To prepare deep sequencing libraries, HA genes were amplified from the RNA isolated from infected cells by reverse transcription with AccuScript Reverse Transcriptase (Agilent 200820) using HA-specific primers WSN-HA-for (5’-AGCAAAAGCAGGGGAAAATAAAAACAAC-3’) and WSN-HA-rev (5’-AGTAGAAACAAGGGTGT TTTTCCTTATATTTCTG-3’). PCR amplification of HA cDNA and Illumina sequencing library preparation was then carried out using a previously described barcoded subamplicon sequencing protocol [32], which was in turn inspired by the approach of Wu and coworkers [33]. The only change made to the previous protocol [32] was that in order to more effectively spread sequencing depth across samples based on the expected diversity of mutations in each sample, the number of uniquely-barcoded single stranded variants used as template for round 2 PCR was 5 × 105 to 7 × 105 for the no-antibody control samples, and 1.5 × 105 for the antibody-neutralized samples. Sequencing libraries with unique indices for each experimental sample were pooled and sequenced on an Illumina HiSeq2500 using 2 x 250 bp paired-end reads in rapid-run mode. S3 Table provides summary statistics of the deep sequencing libraries.

The frequency of each mutation in each sample was determined by using dms_tools [50] (, version 1.1.20, to align subamplicon reads to a reference HA sequence, group barcodes to build consensus sequences, and quantify mutation counts at every site in the gene for each experimental sample.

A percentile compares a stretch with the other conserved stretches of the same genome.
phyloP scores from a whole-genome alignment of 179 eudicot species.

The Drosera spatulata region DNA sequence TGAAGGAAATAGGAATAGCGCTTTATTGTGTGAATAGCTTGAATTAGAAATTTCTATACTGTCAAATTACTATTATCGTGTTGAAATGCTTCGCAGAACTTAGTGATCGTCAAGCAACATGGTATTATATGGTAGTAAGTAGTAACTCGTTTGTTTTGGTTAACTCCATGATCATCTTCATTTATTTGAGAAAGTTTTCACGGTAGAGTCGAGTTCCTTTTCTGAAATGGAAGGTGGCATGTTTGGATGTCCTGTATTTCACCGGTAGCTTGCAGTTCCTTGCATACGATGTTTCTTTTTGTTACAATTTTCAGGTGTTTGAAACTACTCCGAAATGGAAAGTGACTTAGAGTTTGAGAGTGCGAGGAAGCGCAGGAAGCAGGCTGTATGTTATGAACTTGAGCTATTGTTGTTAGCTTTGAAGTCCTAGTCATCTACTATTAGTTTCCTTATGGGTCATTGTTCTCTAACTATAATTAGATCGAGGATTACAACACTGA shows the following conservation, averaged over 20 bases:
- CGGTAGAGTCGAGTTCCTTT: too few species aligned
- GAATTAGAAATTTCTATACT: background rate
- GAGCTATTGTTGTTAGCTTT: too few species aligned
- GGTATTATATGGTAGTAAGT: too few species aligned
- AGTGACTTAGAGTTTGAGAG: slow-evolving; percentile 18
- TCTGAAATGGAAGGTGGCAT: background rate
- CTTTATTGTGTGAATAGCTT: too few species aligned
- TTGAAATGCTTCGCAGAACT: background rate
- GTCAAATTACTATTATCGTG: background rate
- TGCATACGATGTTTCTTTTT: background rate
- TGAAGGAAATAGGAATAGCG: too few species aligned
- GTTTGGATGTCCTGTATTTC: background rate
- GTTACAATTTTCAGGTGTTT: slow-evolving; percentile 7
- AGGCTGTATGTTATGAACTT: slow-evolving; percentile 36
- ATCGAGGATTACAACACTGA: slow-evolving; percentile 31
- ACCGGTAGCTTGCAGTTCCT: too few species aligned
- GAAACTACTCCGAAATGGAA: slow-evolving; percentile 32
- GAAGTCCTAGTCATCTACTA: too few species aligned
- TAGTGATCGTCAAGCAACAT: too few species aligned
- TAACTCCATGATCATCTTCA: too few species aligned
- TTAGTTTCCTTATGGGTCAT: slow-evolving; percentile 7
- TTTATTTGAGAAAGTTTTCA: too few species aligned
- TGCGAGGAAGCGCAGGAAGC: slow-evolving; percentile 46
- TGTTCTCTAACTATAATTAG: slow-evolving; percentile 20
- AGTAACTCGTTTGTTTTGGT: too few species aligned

Computation of differential selection

We computed the extent that each mutation is enriched by each antibody selection by comparing mutation counts in each antibody-treated sample to mutation counts from the matching no-antibody control sample, also utilizing controls to account for PCR and sequencing errors. Specifically, we compute the differential selection on each mutation as follows. The error rate ϵr,x at each site r for codon x is estimated from the apparent frequency of that mutation in our previously described sequencing of HA from wild-type plasmid using barcoded-subamplicon Illumina sequencing [32]. Specifically, the error rate was calculated as: (1) where is the number of counts of codon x at site r in the wild-type plasmid sequencing library. Note that for the wildtype codon x = wt(r), ϵr,wt(r) does not represent the rate of “errors” to this codon, but rather the fraction of reads that give the wildtype codon as expected. We then adjusted the observed counts and for codon x at site r in the mock selected and antibody selected samples, respectively, to the error-corrected counts for each sample: (2) This correction ignores second-order terms in which a mutant codon is incorrectly read as another mutant codon or wildtype due to sequencing errors; however, provided that both error rates and mutation rates are low (which is the case in our experiments), these second-order terms can be safely ignored.